There have been a range of suggestions for the Pharaoh of the Exodus. But it seems likely that the time that the Israelites were in Egypt corresponds to part or all of the Middle kingdom: Dynasties 11, 12 and 13. Dynasties 12 and 13 collapsed at the time of the Exodus and the Middle Kingdom came to an end. Then begins the rule of the Hyksos who rapidly conquered Egypt who had been bereft of her king and army.

Wednesday, 3 February 2021

When you can't defend your position

I read a Calvinist response on a message board that amounted to: Paying attention to a specific non-Calvinist is embarrassing. He suggested a Calvinist author instead. While a rather short retort it raises a large number of issues.

Firstly it is an attempt at cool-shaming. Said author is supposedly an embarrassment to theology or Christian truth. Perhaps, but if the claim is not true this is a false accusation.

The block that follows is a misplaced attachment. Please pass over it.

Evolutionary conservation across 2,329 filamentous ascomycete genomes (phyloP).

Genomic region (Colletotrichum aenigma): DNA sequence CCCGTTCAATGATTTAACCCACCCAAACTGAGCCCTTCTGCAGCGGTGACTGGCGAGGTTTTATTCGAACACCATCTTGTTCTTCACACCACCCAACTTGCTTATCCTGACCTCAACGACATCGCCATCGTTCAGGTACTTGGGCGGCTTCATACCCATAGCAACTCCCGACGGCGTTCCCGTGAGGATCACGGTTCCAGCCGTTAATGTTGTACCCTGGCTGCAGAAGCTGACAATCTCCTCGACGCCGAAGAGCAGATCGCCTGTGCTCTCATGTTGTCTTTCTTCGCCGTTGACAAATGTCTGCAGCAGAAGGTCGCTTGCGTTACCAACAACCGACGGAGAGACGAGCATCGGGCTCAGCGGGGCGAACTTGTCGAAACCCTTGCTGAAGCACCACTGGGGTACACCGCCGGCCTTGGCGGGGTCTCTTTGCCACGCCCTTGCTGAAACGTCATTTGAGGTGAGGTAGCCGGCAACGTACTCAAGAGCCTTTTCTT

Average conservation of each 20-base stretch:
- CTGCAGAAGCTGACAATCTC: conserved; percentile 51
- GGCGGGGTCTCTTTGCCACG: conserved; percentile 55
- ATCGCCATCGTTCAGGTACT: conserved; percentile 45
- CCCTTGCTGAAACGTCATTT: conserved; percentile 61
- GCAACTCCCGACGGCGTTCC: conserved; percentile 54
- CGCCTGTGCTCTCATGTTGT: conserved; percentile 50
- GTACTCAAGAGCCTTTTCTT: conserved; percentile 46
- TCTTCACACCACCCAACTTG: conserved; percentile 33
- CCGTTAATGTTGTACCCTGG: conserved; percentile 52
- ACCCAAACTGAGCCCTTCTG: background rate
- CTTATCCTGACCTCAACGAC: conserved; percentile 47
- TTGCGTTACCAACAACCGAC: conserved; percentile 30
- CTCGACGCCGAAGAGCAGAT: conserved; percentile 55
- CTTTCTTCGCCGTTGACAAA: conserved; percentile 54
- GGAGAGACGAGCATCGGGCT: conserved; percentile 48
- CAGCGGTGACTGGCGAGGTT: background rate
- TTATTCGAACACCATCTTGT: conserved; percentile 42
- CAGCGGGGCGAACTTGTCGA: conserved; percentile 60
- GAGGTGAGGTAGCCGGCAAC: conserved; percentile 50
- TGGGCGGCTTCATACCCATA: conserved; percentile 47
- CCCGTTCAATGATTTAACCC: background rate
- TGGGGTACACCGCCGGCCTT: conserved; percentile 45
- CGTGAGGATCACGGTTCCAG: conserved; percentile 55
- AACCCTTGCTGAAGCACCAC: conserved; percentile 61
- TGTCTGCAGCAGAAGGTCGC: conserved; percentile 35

Secondly, it fails to deal with the arguments. If a person presents such poor arguments he should be easy to refute. It would be better to actually clearly refute nonsensical claims and prove they are an embarrassment, even if you then state the fact.

Thirdly, suggesting a Calvinist author over a non-Calvinist author is it's own fail. You are generally better to give a better author in the same category. If someone recommends Dawkins as a defense of atheism (and this is embarrassing), there are better atheists to read: Nagel for example. Related to this, why would anyone recommend against an opponent using such poor reasoning? A poor opponent himself is an argument against his own position.

Fourthly, someone is better to steer people away from well meaning but poor defenses of even his own position. If a Calvinist recommends a particular Calvinist author who is enthusiastic but poorly reasoned, others can recommend against that particular author in preference to better Calvinist defenders of the position.

Monday, 1 February 2021

Monday quote

People have a strange tendency to accept bramble-leadership, a fact which continues to baffle us.

Dale Ralph Davis, Such a Great Salvation.